“Never give up”
Lexi Davies, a kind, hardworking, friendly, popular student and the head of the Judaica committee at King David High School Linksfield, was about to write matric prelims in April 2021, when tragedy struck.
Her father was fatally shot in a robbery. Although it meant she lost her mentor, she managed to complete her duties as a student leader, and achieved six distinctions in her final exams.
No one can really tell you how to overcome a tragedy like losing your father, she says.
“You just have to overcome it yourself. I’ve tried to do my best in such a stressful time with a lot going on. But having a good support system and a lot of good friends and family to help you through it makes it so much easier. Also, just letting yourself know, ‘I will try my best, but if I don’t get my best marks, or if I don’t get what I want to, it’s okay, it’s not the end of the world.’”
She says she had “a very close relationship” with her dad. “Every time I had a sports match or something at school, he was always there for me. He was always the one to come and support. He would always be there shouting for me, and pushing me on. He played such an important role in my high school career because he would always make sure I did my best. He knew I was proud that he was proud of me. No matter how well I did, he was always proud of me, and always wanted to tell his friends.
“But he also made me tougher. He made me realise that sometimes you do have to work for things in life, you’re not always going to get everything straight away, and some things don’t come easily. He taught me not to give up and to have resilience.”
During her matric year, many of her lessons were online, but she could go in a lot more often than 2020.
She believes the pandemic made her situation easier and a bit harder. “People were a lot less strict about a lot of things because they knew there were often times when people couldn’t make things and do things. A lot of people were more sympathetic, they learnt that sometimes you can’t do everything. COVID-19 did help in that regard. But it also made it a bit harder. Sometimes you couldn’t see your friends and you couldn’t be with people that you wanted to be with. That made it tough.”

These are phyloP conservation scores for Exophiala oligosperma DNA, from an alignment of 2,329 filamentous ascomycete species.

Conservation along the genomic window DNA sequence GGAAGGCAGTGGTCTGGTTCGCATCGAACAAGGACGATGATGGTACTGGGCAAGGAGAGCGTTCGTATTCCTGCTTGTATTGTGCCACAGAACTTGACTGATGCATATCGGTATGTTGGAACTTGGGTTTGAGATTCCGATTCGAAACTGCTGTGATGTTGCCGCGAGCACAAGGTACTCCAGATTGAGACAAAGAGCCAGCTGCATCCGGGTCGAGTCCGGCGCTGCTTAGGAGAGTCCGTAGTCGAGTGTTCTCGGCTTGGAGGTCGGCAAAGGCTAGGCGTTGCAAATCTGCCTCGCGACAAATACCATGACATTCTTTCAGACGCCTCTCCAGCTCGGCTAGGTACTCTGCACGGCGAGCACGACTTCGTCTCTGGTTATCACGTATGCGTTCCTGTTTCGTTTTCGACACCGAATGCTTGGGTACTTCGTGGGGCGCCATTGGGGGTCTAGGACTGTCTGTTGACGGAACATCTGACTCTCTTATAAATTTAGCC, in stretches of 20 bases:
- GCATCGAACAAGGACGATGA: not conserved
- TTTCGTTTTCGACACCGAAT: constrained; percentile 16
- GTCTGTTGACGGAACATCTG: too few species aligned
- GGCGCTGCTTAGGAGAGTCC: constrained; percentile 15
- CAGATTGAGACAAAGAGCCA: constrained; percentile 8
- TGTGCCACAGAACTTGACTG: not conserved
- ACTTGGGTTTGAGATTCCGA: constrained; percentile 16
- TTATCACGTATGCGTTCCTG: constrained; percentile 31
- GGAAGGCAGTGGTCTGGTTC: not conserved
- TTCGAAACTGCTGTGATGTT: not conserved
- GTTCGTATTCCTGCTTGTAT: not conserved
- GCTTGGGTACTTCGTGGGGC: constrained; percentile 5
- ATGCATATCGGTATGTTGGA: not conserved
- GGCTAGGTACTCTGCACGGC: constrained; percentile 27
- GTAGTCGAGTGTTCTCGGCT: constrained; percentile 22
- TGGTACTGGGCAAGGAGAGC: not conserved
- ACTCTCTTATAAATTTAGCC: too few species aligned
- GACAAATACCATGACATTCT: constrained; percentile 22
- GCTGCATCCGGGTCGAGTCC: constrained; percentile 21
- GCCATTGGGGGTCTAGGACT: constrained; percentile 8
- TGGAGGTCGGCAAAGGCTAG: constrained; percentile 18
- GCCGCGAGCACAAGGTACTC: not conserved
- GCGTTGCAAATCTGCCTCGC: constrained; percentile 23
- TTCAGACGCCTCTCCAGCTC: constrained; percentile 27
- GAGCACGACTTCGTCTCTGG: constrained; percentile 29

She says the school and teachers were supportive. “Having a personal relationship with a lot of the teachers helped because they understood. I was able to talk to them and tell them that I was feeling a bit stressed or needed a bit more time here and there.”
The teachers responded by comforting, helping, and advising her without putting any pressure on Davies.
Her mother also played a big role. “She was going through her own thing, but she made sure my high school and matric year was amazing,” says Davies. “And all my friends were a big help.”
Being observant and the head of the Judaica committee taught Davies a lot of lessons. “I believe everything happens for a reason, and I do have a lot of faith, so I think that helped me get through everything.”
Originally, she wanted to study straight after matric, but after everything she experienced in a stressful year, she’ll probably take a gap year. “I’ve been accepted to a few universities, but I think I just want to use the year to regroup and decide exactly what I want to do, where I want to focus. Maybe I’ll au pair or tutor and do something constructive with my time.”